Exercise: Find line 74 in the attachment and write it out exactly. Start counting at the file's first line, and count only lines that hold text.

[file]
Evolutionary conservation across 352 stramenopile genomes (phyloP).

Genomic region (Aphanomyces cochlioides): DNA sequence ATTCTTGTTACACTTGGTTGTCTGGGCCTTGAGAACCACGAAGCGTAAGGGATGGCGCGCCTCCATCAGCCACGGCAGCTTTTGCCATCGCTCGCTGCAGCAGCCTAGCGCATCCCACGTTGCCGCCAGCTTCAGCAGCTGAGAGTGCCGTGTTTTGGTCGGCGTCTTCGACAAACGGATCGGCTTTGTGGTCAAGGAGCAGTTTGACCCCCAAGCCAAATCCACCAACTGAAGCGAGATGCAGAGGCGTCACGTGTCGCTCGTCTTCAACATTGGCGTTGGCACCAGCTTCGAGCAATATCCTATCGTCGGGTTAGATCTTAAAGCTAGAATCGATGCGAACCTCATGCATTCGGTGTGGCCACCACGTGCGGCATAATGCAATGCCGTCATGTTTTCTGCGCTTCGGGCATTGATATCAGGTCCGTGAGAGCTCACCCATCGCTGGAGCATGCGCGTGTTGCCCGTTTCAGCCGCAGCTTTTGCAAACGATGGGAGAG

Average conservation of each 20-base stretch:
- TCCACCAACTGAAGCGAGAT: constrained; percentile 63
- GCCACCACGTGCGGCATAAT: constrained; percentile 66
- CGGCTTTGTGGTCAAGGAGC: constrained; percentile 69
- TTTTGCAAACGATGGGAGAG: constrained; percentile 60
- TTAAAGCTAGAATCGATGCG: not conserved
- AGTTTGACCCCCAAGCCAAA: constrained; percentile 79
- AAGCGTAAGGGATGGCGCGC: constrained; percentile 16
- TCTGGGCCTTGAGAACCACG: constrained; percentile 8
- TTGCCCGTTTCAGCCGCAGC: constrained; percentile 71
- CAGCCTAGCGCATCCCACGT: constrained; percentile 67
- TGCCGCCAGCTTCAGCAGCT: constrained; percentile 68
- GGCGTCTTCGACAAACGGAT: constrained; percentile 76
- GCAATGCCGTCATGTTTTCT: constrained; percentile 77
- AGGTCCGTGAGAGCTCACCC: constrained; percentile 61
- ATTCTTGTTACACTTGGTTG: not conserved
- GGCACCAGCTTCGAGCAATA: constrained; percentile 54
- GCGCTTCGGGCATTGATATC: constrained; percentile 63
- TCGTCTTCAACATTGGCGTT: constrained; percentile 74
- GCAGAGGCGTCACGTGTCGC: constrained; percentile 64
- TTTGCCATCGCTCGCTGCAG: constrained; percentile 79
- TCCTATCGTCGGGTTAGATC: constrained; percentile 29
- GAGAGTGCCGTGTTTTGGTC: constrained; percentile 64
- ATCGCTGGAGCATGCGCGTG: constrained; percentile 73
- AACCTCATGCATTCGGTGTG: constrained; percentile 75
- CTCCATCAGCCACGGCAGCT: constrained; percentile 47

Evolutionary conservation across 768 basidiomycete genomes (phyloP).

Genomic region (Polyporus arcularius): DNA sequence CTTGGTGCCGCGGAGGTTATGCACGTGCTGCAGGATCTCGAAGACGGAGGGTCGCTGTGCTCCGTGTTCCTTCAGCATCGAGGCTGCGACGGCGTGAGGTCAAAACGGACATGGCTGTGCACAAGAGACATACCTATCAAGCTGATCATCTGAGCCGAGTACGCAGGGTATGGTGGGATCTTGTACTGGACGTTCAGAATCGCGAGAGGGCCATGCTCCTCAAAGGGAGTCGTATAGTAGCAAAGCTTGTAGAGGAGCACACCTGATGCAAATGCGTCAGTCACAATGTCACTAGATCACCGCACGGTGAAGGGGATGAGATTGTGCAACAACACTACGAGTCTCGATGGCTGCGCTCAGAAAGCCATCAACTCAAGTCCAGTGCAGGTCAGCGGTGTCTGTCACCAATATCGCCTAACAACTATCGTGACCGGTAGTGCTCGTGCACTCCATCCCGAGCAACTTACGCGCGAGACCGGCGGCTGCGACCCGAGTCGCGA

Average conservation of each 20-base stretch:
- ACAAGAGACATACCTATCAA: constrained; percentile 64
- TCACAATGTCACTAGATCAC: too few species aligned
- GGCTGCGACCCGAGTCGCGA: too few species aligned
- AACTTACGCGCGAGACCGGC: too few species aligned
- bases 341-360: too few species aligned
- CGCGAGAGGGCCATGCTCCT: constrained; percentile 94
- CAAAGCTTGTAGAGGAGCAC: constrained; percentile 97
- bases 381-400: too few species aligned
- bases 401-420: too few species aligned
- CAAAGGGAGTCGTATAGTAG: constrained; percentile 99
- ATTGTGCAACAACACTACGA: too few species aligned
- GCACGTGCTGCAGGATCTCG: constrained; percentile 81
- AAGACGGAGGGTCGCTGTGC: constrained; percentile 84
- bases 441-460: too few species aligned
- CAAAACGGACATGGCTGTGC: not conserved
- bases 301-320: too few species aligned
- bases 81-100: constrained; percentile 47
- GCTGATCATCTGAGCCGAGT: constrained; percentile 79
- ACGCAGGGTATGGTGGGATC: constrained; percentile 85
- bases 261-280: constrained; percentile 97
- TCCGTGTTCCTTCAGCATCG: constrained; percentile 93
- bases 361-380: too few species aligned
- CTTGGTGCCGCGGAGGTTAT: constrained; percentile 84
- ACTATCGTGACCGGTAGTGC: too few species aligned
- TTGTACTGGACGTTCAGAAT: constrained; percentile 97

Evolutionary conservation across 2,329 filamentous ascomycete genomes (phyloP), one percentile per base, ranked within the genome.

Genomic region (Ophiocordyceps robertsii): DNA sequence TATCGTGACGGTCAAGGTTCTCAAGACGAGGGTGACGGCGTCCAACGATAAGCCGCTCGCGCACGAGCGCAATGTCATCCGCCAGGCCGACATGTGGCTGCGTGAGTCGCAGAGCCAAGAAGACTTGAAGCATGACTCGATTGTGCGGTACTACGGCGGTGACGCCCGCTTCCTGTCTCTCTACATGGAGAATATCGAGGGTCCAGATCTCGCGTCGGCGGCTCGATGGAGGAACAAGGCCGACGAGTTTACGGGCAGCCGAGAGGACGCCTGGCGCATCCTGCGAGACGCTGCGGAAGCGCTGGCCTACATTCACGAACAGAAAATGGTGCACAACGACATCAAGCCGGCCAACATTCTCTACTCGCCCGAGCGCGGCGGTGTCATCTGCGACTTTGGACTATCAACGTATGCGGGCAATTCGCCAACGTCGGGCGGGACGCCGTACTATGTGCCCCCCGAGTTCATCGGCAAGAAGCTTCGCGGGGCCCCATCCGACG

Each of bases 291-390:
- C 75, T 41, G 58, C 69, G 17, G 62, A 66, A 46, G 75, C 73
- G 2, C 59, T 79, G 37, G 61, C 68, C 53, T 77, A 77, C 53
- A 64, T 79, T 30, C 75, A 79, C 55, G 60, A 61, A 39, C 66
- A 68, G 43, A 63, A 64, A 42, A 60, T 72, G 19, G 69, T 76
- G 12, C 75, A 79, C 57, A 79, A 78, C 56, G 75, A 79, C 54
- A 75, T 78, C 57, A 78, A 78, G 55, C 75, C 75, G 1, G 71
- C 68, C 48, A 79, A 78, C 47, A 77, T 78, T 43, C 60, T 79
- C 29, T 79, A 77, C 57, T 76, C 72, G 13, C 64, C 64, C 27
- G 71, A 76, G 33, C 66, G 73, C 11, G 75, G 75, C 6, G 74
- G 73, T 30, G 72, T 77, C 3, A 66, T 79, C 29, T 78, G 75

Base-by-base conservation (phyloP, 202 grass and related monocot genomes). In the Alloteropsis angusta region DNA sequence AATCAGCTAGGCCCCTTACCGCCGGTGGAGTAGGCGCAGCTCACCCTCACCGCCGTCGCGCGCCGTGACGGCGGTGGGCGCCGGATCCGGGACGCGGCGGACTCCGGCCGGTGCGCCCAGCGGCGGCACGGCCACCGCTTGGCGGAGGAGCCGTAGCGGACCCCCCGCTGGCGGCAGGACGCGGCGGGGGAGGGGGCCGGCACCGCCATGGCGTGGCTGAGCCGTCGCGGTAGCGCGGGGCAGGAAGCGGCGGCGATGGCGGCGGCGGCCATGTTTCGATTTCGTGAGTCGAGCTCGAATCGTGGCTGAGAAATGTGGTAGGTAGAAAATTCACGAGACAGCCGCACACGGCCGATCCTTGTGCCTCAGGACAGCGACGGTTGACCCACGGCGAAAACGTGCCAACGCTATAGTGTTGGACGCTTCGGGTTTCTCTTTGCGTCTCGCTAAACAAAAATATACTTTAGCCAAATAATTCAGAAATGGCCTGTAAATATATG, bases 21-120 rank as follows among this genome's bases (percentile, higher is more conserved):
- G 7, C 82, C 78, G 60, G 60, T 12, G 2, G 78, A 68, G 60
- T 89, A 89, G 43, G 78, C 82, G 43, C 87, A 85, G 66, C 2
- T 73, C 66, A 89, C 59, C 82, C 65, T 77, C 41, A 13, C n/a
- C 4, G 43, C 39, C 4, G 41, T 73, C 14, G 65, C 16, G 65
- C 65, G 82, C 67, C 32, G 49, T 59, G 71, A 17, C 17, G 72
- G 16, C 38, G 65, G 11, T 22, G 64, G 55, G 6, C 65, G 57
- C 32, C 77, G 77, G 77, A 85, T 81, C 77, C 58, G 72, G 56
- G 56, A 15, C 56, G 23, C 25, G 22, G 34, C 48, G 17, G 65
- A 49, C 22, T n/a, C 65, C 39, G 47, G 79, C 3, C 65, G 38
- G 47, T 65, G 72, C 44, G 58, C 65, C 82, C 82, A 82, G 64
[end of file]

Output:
- C 4, G 43, C 39, C 4, G 41, T 73, C 14, G 65, C 16, G 65